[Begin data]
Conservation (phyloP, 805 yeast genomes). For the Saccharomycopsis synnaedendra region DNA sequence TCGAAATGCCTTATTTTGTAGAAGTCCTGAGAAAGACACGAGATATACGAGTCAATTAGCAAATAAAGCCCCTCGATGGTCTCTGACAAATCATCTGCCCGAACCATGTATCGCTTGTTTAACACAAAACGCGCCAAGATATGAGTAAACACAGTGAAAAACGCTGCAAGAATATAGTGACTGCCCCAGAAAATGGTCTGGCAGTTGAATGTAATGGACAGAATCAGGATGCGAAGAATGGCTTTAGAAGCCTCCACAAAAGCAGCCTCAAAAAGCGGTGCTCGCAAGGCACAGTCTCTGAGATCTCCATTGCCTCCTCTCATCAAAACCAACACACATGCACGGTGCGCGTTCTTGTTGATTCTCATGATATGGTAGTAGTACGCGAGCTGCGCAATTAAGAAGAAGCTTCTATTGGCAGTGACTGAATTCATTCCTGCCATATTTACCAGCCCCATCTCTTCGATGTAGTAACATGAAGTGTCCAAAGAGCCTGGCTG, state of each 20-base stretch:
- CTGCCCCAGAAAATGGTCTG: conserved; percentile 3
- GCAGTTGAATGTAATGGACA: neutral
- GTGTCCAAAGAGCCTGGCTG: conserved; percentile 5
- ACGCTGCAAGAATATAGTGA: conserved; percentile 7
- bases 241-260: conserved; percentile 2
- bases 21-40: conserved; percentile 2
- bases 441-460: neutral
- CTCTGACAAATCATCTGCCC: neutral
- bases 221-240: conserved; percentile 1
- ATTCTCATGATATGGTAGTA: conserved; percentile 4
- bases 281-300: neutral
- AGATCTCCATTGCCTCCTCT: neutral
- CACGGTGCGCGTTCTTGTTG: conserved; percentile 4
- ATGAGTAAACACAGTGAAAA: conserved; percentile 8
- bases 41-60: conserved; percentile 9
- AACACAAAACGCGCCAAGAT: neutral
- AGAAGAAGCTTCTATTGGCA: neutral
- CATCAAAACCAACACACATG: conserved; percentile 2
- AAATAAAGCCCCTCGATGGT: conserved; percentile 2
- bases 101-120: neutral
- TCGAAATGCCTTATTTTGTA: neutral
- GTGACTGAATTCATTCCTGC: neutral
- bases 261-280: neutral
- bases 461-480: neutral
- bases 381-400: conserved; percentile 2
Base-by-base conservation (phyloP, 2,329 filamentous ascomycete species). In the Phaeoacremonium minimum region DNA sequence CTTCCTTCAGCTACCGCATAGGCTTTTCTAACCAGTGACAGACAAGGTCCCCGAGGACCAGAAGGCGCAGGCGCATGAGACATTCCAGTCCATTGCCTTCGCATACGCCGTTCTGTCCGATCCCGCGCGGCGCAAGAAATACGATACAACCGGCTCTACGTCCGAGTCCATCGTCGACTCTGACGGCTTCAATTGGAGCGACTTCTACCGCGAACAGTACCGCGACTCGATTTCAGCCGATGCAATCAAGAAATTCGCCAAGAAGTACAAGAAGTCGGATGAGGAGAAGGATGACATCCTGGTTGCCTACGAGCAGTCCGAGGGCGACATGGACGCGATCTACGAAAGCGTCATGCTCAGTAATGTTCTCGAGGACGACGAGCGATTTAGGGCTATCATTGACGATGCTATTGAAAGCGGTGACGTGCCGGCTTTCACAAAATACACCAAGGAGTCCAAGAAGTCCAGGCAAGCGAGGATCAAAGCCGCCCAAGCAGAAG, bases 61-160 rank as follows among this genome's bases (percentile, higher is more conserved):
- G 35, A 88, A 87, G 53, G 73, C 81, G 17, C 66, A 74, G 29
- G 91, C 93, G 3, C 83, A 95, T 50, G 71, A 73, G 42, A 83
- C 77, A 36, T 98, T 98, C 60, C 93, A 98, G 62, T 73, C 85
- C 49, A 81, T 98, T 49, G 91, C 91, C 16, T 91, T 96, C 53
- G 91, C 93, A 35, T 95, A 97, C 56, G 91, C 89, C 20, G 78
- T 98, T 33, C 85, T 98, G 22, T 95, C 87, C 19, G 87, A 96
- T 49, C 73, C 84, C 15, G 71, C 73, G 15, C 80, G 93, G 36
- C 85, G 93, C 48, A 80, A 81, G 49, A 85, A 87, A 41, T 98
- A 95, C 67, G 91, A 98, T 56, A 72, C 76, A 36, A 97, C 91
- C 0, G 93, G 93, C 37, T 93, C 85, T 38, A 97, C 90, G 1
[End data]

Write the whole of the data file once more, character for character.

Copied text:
Conservation (phyloP, 805 yeast genomes). For the Saccharomycopsis synnaedendra region DNA sequence TCGAAATGCCTTATTTTGTAGAAGTCCTGAGAAAGACACGAGATATACGAGTCAATTAGCAAATAAAGCCCCTCGATGGTCTCTGACAAATCATCTGCCCGAACCATGTATCGCTTGTTTAACACAAAACGCGCCAAGATATGAGTAAACACAGTGAAAAACGCTGCAAGAATATAGTGACTGCCCCAGAAAATGGTCTGGCAGTTGAATGTAATGGACAGAATCAGGATGCGAAGAATGGCTTTAGAAGCCTCCACAAAAGCAGCCTCAAAAAGCGGTGCTCGCAAGGCACAGTCTCTGAGATCTCCATTGCCTCCTCTCATCAAAACCAACACACATGCACGGTGCGCGTTCTTGTTGATTCTCATGATATGGTAGTAGTACGCGAGCTGCGCAATTAAGAAGAAGCTTCTATTGGCAGTGACTGAATTCATTCCTGCCATATTTACCAGCCCCATCTCTTCGATGTAGTAACATGAAGTGTCCAAAGAGCCTGGCTG, state of each 20-base stretch:
- CTGCCCCAGAAAATGGTCTG: conserved; percentile 3
- GCAGTTGAATGTAATGGACA: neutral
- GTGTCCAAAGAGCCTGGCTG: conserved; percentile 5
- ACGCTGCAAGAATATAGTGA: conserved; percentile 7
- bases 241-260: conserved; percentile 2
- bases 21-40: conserved; percentile 2
- bases 441-460: neutral
- CTCTGACAAATCATCTGCCC: neutral
- bases 221-240: conserved; percentile 1
- ATTCTCATGATATGGTAGTA: conserved; percentile 4
- bases 281-300: neutral
- AGATCTCCATTGCCTCCTCT: neutral
- CACGGTGCGCGTTCTTGTTG: conserved; percentile 4
- ATGAGTAAACACAGTGAAAA: conserved; percentile 8
- bases 41-60: conserved; percentile 9
- AACACAAAACGCGCCAAGAT: neutral
- AGAAGAAGCTTCTATTGGCA: neutral
- CATCAAAACCAACACACATG: conserved; percentile 2
- AAATAAAGCCCCTCGATGGT: conserved; percentile 2
- bases 101-120: neutral
- TCGAAATGCCTTATTTTGTA: neutral
- GTGACTGAATTCATTCCTGC: neutral
- bases 261-280: neutral
- bases 461-480: neutral
- bases 381-400: conserved; percentile 2
Base-by-base conservation (phyloP, 2,329 filamentous ascomycete species). In the Phaeoacremonium minimum region DNA sequence CTTCCTTCAGCTACCGCATAGGCTTTTCTAACCAGTGACAGACAAGGTCCCCGAGGACCAGAAGGCGCAGGCGCATGAGACATTCCAGTCCATTGCCTTCGCATACGCCGTTCTGTCCGATCCCGCGCGGCGCAAGAAATACGATACAACCGGCTCTACGTCCGAGTCCATCGTCGACTCTGACGGCTTCAATTGGAGCGACTTCTACCGCGAACAGTACCGCGACTCGATTTCAGCCGATGCAATCAAGAAATTCGCCAAGAAGTACAAGAAGTCGGATGAGGAGAAGGATGACATCCTGGTTGCCTACGAGCAGTCCGAGGGCGACATGGACGCGATCTACGAAAGCGTCATGCTCAGTAATGTTCTCGAGGACGACGAGCGATTTAGGGCTATCATTGACGATGCTATTGAAAGCGGTGACGTGCCGGCTTTCACAAAATACACCAAGGAGTCCAAGAAGTCCAGGCAAGCGAGGATCAAAGCCGCCCAAGCAGAAG, bases 61-160 rank as follows among this genome's bases (percentile, higher is more conserved):
- G 35, A 88, A 87, G 53, G 73, C 81, G 17, C 66, A 74, G 29
- G 91, C 93, G 3, C 83, A 95, T 50, G 71, A 73, G 42, A 83
- C 77, A 36, T 98, T 98, C 60, C 93, A 98, G 62, T 73, C 85
- C 49, A 81, T 98, T 49, G 91, C 91, C 16, T 91, T 96, C 53
- G 91, C 93, A 35, T 95, A 97, C 56, G 91, C 89, C 20, G 78
- T 98, T 33, C 85, T 98, G 22, T 95, C 87, C 19, G 87, A 96
- T 49, C 73, C 84, C 15, G 71, C 73, G 15, C 80, G 93, G 36
- C 85, G 93, C 48, A 80, A 81, G 49, A 85, A 87, A 41, T 98
- A 95, C 67, G 91, A 98, T 56, A 72, C 76, A 36, A 97, C 91
- C 0, G 93, G 93, C 37, T 93, C 85, T 38, A 97, C 90, G 1